Development of the Apex began in 2015 by biomechanical and ergonomics experts at Vanderbilt University and was brought to life by the design team at InterWoven, who have developed wearables for NASA, Nike, Champion, and more.
The Apex is a fabric-based exosuit designed to assist the back muscles while lifting. The assist can be selectively turned on or off at the control of the user using proprietary technology. Furthermore, the Apex was designed specifically with the intent to fit women as well as men.
The human body has the capability to adapt to a variety of tasks, said CEO Mark Harris during his presentation at WearRAcon20. Importantly, there is a mind behind it that is capable of reacting to complex situations. This combination of physical and mental capabilities makes it likely that people will be working tough and critical jobs for many decades to come. Over time, however, fatigue adds up. Even without physically intensive jobs, most of us will have back pain or a back injury at some point in our lives.
HeroWear has developed a new type of exosuit based on the following principles:
- Do not constrain movement.
- Provide assistance, but only when the user needs it.
The main rationale stems from the idea that for a task-specific exoskeleton, around 90% of the time that task will not be performed and the wearable device just needs to stay out of the way.
The Apex is intended to be a low profile breathable and comfortable device:
- Textile-based: the goal is to forget that you are wearing this device while it blends into the background. Special attention was paid to breathability and heat retention. Workers usually work in non-airconditioned and hot environments. The Apex utilizes patent-pending technology for ventilation and its lack of a front chest plate.
- Passive assistance utilizing elastic materials in parallel with the back muscles. The technology was developed at Vanderbilt (there are several papers published by Dr. Karl Zelik).
- Modular: the Apex is designed to be easy to don and doff with an estimated 25-30 seconds to put on and 10 seconds to take off. One size fits all doesn’t work without sacrificing cost, weight, or comfort. To solve this, the four main components can be swapped out: the back piece, straps, thigh sleeves, and bands. By mixing and matching pieces, the goal is to achieve a 95% fit across most body types.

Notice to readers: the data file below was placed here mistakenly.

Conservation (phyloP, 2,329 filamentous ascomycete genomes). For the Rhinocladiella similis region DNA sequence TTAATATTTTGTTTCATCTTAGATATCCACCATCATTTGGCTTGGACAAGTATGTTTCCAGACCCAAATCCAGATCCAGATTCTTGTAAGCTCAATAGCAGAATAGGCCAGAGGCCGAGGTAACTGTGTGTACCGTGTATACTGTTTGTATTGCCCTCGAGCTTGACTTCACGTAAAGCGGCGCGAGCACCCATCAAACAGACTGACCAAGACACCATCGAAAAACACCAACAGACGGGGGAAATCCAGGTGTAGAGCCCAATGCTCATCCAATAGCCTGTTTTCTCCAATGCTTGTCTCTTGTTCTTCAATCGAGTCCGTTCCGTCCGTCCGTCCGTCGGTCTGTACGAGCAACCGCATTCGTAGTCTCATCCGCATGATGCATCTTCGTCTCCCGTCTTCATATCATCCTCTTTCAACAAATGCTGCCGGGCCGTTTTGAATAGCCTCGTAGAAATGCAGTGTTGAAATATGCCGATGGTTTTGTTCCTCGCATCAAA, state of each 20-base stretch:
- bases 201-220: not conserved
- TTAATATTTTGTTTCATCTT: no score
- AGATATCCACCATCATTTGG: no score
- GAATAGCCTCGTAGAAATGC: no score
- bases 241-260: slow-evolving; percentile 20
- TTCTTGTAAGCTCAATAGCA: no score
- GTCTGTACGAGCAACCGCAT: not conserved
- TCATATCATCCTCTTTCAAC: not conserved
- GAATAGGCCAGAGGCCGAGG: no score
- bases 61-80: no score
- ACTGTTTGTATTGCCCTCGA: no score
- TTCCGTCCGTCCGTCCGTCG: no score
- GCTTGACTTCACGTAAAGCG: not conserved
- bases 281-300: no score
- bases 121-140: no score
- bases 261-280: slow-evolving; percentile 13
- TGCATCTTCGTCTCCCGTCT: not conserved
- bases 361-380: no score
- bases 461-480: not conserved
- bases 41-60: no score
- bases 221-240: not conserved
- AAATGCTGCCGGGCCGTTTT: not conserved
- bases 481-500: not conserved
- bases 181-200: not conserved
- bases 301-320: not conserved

- Dual-mode: the exosuit’s support can be turned on/off with a switch. This is part of another patent-pending technology. Note that walking in assistive mode is not intended to be a hindrance. Disengaging the clutch removes the tension from the elastic elements, allowing employees to sit, walk, operate a forklift, etc…
The HeroWear Fit Kit has more than 50 combinations (that can be ordered together or separately) with the intent for the Apex to fit “like a glove” for male and female employees. The Apex was designed from the beginning with the intent to fit women.
HeroCare360 is a full program on storage, cleaning, maintenance, fit, training protocols, and training tools that comes with every unit. There is a very high employee turnover rate in logistics, making it important that the device can fit well (one exo per person, no sharing).
Regions and or countries where the exoskeleton can be purchased?
The Apex is available globally with partners in the USA, Canada, Japan, Korea, Australia, New Zealand, The United Kingdom, Germany, Austria, Switzerland, Saudi Arabia, the United Arab Emirates, Kuwait, Qatar, Bahrain, and Oman.
Relevant studies and journal papers:
- Reduces Strain by 20-40% and reduces peak muscle force by 15-40% – “Assistance to Reduce Back Loading” (Lamers et al 2018) – link to PubMed
- Reduces Fatigue by 30-40% – “Effects on Back Muscle Fatigue” (Lamers et al 2020) – link to Nature
- Characterizing the comfort limits of forces applied to the shoulders, thigh and shank to inform exosuit design (Yandell et al 2020) – link to PlosOne
- Effect of a Back-Assist Exosuit on Logistics Worker Perceptions, Acceptance, and Muscle Activity, WeRob 2020: Wearable Challenges and Trends, (Yandell et al 2020) – link to Springer
- Evaluation of the HeroWear Apex back-assist exosuit during multiple brief tasks – “This confirms that the HeroWear Apex could reduce muscle demand and fatigue.” (Goršic et al 2021) – Journal of Biomechanics
Links to testimonials, independently produced videos by users or integrators, etc…:
- SAIF Learning Launch: How exosuits can help reduce back strains and sprains – YouTube
- How the HeroWear Apex exosuit can help save your back – CNET video
- This $1,200 exosuit can take 50 pounds off your back – YouTube by CNET
- HeroWear Apex Exosuit – Testimonials – YouTube
Links for support and or training documents:
https://support.HeroWearExo.com – HeroWear Knowledge Base
Weight of the device:
3.5 lbs (1.6 kg)
HeroWear, Headquarters: Nashville, TN, U.S. website
Find more articles about HeroWear and their product portfolio on the Exoskeleton Report: HeroWear
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